His Own Words: Brandan Wright

Noah Graham/NBAE/Getty Images

As part of our coverage of the NBA lockout, Grantland’s Jonathan Abrams checked in with Brandan Wright, a forward from the University of North Carolina who split last season between the Golden State Warriors and New Jersey Nets, to see how he is spending his newfound free time. Wright discussed his offseason workout, playing under Don Nelson, and having teammates with famous significant others.

Grantland: How have you spent your time this offseason?

Wright: “Working out a lot. The place I work out at is called Art of Strength. It’s not a traditional weightlifting. It uses kettlebells and is aimed at preventing injuries. So it’s pretty much a full-body workout and uses every muscle in your body. I think it’s really good for athletes because it’s functional training, where you’re moving your whole body. You’re not just putting such-and-such weight on a bench press or throwing weight on your back for squats. It’s stuff you have to do on the court. Right now, I’m up to 227 pounds after ending the season at 210. But I’m a lot stronger and I basically don’t have any body fat on me.”

Grantland: How much have your shoulder injuries set you back?

Wright: “Two years ago, when I did it. We knew it was going to be a long recovery to getting back to where I needed to be and last year, with a contract season, I had to fight through all the things with coming back after a pretty major surgery. I had to get back acclimated to playing basketball and get back to taking hits and stuff like that. I think I’m ready to get back on track this upcoming season.”

Grantland: Is it tough for a young player to enter the league with Don Nelson as the head coach?

Wright: “I think it’s tough for a rookie to come in for any coach. It was up and down when Coach Nellie was there. You had to deal with adversity. You had to go there and just play. You really can’t worry about outside things. Obviously, it’s a business. But all you can take care of at the end of the day is when you get on the court.”

Grantland: What was Stephen Jackson like as a teammate?

Wright: “One thing a lot of people don’t know about Jack — he gets a bad rap about what happened in Indiana and people think he’s a bad guy — but he’s one of the best guys to be around. He really looks after his teammates and takes care of the young guys. When I was first drafted by the Warriors, he really took me under his wing like, ‘Anything you need. I’ll take care of it.’ And ‘If you need to talk to me, come talk to me. I’ve been through it all.’ He’s just one of those types of guys.”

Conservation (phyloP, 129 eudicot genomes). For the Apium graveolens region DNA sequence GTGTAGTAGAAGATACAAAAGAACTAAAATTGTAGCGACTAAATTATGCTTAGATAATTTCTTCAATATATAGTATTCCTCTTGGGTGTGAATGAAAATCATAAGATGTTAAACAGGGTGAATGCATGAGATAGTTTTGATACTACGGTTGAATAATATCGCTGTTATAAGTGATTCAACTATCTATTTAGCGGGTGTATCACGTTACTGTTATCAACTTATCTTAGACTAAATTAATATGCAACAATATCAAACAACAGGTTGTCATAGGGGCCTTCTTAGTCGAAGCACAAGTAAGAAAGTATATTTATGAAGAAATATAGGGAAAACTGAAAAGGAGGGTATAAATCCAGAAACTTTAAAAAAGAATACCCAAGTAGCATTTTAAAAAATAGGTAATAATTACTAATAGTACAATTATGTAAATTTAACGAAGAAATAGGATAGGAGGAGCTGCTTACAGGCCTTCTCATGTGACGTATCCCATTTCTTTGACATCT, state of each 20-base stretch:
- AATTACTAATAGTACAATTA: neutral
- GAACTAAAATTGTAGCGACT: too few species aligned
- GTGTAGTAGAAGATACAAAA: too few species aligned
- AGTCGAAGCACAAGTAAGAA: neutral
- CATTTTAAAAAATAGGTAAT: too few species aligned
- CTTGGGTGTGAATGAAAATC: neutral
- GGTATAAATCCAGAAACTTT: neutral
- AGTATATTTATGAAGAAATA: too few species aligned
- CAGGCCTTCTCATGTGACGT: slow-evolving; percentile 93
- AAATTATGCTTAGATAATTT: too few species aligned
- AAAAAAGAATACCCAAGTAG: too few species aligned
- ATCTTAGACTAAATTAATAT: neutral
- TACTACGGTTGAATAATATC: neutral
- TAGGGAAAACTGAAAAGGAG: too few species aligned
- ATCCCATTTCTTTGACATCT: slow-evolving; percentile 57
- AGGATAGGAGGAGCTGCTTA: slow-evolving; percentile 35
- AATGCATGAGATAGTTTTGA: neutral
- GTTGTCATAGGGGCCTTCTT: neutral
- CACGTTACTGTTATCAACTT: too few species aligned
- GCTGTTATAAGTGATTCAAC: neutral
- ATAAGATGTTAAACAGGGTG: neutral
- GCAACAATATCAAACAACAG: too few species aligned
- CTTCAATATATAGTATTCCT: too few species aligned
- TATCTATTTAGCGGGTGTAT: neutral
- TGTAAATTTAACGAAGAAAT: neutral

Grantland: Would you want to return to the Nets?

Wright: “It’s hard to say right now. Obviously, we’re in a bad situation with the lockout. But we’ll see how it goes.”

Grantland: Was it weird playing with teammates like Sasha Vujacic and Kris Humphries, whose significant others (Maria Sharapova and Kim Kardashian, respectively.) are more famous than them?

Wright: “At the end of the day, you don’t think about it on the court. Honestly, off the court, a lot comes with that. But it wasn’t weird it all. It was just one of those things when you think about it, maybe in the locker room. But when it comes down to it, we’re all still just basketball players.”

Previously in this series:
Thaddeus Young
Shane Battier
DeMar DeRozan
Ben Gordon
Royal Ivey

Filed Under: NBA, Brandan Wright, NBA Lockout, Golden State Warriors, New Jersey Nets, Jonathan Abrams

08abrams-190

Jonathan Abrams is a staff writer for Grantland. He is working on a book about the NBA’s prep-to-pro generation of players.

Archive @ JPdabrams